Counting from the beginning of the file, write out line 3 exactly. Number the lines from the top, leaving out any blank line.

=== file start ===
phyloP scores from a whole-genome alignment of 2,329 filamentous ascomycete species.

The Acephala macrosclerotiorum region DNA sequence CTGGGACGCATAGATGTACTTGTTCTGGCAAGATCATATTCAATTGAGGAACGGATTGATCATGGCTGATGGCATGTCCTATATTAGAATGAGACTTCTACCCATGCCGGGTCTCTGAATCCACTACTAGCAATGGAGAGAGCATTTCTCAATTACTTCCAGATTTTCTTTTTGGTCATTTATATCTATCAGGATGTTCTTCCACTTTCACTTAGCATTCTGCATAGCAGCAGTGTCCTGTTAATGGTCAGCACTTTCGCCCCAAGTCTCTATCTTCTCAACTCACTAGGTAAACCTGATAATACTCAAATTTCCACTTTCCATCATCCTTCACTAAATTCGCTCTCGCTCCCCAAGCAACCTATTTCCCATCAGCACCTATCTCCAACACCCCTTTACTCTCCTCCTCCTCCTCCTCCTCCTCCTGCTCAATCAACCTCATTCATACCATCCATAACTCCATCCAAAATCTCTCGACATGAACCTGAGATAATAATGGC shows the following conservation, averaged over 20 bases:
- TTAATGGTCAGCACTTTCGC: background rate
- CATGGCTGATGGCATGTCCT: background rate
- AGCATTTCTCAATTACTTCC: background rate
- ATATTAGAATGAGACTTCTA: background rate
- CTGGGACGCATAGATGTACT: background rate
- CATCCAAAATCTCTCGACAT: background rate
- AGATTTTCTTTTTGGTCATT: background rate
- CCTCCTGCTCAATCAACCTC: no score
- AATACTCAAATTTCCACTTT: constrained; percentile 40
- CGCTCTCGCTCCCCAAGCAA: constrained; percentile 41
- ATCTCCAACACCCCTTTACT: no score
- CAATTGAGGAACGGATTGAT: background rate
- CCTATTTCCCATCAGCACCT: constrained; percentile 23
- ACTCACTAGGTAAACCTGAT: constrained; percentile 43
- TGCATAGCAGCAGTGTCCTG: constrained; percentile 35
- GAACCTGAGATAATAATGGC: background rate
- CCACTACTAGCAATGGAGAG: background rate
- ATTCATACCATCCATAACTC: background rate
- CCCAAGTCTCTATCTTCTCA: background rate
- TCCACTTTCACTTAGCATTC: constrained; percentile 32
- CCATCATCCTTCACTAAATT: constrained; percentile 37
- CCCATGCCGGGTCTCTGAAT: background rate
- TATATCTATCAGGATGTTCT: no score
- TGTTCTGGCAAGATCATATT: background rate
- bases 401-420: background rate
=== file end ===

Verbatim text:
- TTAATGGTCAGCACTTTCGC: background rate